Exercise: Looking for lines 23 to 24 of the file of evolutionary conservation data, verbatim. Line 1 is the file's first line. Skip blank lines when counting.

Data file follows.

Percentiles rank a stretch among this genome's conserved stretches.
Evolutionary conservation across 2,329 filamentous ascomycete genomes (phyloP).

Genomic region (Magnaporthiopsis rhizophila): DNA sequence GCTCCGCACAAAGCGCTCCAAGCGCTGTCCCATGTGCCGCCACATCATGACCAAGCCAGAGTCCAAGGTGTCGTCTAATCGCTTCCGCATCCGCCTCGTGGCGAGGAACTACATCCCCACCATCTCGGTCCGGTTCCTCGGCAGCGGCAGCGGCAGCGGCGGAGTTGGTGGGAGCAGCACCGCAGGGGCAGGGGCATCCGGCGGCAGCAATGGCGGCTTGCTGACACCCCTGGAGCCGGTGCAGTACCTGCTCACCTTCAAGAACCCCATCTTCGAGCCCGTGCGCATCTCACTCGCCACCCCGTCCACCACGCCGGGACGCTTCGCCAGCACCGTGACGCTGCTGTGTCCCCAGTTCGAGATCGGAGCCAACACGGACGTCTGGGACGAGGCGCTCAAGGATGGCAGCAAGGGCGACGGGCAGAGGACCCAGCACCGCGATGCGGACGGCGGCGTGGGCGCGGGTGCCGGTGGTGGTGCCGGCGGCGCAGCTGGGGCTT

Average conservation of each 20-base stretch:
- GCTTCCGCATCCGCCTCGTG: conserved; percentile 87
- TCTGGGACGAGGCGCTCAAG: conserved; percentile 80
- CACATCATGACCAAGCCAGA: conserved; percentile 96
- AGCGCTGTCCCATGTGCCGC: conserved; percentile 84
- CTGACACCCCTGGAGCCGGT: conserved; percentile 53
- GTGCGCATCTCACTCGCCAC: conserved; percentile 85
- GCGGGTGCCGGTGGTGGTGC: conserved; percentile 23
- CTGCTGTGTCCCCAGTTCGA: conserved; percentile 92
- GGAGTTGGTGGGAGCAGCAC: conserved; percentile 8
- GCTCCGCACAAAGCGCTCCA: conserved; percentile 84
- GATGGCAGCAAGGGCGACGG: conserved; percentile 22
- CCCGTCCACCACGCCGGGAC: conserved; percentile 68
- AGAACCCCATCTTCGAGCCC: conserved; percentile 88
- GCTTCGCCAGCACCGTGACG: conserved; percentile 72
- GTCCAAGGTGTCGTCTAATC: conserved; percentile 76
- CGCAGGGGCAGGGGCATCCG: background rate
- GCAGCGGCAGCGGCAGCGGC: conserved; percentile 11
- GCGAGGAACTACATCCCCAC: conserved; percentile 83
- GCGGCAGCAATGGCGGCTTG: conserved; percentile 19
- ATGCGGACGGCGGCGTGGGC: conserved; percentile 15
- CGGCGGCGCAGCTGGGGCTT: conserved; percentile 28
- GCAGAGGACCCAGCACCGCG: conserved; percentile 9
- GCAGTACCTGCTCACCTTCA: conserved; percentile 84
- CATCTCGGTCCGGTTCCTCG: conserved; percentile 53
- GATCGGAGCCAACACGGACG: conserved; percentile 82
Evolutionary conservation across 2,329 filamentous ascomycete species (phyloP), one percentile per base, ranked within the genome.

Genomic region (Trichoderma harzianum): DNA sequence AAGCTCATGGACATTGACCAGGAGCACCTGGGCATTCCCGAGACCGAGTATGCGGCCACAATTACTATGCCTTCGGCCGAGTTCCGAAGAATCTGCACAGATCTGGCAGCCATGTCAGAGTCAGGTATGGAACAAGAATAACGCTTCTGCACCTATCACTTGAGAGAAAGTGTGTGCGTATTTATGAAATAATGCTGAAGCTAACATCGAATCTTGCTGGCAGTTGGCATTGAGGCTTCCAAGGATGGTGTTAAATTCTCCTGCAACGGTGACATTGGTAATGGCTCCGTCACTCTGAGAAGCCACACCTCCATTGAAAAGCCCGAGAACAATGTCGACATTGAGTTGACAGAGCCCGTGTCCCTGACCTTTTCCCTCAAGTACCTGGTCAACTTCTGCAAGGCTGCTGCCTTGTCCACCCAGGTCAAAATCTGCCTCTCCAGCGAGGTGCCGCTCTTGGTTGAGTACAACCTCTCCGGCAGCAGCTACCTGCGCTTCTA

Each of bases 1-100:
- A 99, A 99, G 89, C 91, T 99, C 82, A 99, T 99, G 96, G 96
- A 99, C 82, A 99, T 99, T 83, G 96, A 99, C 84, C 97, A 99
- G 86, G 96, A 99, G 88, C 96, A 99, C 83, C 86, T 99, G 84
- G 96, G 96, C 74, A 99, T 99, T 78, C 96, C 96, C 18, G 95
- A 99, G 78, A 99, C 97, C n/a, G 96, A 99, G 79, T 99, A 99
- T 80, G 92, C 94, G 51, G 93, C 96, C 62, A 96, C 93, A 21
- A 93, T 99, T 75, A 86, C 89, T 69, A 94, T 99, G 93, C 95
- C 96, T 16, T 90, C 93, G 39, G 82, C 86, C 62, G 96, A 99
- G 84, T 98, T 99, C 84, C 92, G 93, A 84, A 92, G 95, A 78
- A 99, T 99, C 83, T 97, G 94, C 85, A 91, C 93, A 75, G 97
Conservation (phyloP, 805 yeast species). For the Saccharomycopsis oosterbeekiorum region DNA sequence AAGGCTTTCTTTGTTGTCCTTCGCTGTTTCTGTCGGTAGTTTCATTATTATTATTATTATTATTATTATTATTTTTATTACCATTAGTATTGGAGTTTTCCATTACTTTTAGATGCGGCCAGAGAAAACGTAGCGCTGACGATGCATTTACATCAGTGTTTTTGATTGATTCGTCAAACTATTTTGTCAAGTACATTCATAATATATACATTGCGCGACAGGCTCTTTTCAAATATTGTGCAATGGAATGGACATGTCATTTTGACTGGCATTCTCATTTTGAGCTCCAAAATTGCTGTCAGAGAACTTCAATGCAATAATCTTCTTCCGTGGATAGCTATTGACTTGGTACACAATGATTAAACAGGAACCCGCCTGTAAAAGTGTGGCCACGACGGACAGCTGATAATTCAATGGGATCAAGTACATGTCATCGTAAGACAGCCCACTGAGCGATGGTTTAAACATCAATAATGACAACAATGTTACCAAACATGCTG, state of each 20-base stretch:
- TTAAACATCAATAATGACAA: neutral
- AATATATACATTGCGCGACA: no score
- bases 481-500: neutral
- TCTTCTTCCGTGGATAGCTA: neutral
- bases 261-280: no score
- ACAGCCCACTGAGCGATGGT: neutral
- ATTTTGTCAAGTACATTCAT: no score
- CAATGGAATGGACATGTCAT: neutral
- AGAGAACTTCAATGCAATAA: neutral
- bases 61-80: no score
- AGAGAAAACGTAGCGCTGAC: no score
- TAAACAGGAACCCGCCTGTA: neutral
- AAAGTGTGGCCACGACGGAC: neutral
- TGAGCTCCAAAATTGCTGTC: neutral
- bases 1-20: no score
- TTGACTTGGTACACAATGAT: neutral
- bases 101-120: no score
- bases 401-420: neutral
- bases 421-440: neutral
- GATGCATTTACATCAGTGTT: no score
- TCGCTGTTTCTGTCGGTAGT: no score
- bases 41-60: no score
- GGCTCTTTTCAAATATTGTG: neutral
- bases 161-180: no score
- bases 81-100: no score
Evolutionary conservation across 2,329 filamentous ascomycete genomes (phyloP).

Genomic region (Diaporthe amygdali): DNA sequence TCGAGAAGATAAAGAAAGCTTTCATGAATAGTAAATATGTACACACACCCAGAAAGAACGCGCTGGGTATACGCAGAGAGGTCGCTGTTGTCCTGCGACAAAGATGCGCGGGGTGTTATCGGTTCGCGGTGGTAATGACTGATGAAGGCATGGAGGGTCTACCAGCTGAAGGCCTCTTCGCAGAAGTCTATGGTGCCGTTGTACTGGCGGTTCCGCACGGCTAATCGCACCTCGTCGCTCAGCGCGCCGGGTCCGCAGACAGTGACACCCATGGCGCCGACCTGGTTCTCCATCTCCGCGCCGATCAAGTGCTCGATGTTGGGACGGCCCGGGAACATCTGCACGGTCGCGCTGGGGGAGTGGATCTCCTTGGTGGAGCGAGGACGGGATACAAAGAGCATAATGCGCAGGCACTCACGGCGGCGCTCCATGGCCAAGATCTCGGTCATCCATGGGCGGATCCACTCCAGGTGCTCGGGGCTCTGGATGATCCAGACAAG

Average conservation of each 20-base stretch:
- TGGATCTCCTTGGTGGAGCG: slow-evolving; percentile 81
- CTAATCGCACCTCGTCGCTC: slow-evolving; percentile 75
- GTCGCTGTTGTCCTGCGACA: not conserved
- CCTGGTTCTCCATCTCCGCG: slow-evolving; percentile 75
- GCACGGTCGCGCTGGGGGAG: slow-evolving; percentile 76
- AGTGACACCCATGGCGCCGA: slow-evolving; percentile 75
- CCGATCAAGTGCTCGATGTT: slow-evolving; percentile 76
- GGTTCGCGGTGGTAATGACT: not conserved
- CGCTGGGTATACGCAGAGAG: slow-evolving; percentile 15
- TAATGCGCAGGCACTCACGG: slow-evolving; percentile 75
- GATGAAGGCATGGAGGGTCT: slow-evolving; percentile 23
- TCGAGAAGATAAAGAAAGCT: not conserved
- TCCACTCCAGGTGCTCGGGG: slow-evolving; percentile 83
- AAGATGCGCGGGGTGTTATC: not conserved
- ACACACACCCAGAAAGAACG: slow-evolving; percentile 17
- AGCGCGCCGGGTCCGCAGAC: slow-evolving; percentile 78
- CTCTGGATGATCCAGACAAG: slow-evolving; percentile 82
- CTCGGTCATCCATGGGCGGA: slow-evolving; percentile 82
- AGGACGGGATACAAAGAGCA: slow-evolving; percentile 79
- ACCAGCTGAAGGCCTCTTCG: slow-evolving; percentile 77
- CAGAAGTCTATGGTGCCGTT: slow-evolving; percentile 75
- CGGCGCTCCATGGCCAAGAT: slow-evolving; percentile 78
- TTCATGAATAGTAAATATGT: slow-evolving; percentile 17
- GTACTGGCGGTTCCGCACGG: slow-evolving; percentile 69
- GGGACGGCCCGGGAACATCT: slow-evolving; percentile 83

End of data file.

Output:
- GCGGCAGCAATGGCGGCTTG: conserved; percentile 19
- ATGCGGACGGCGGCGTGGGC: conserved; percentile 15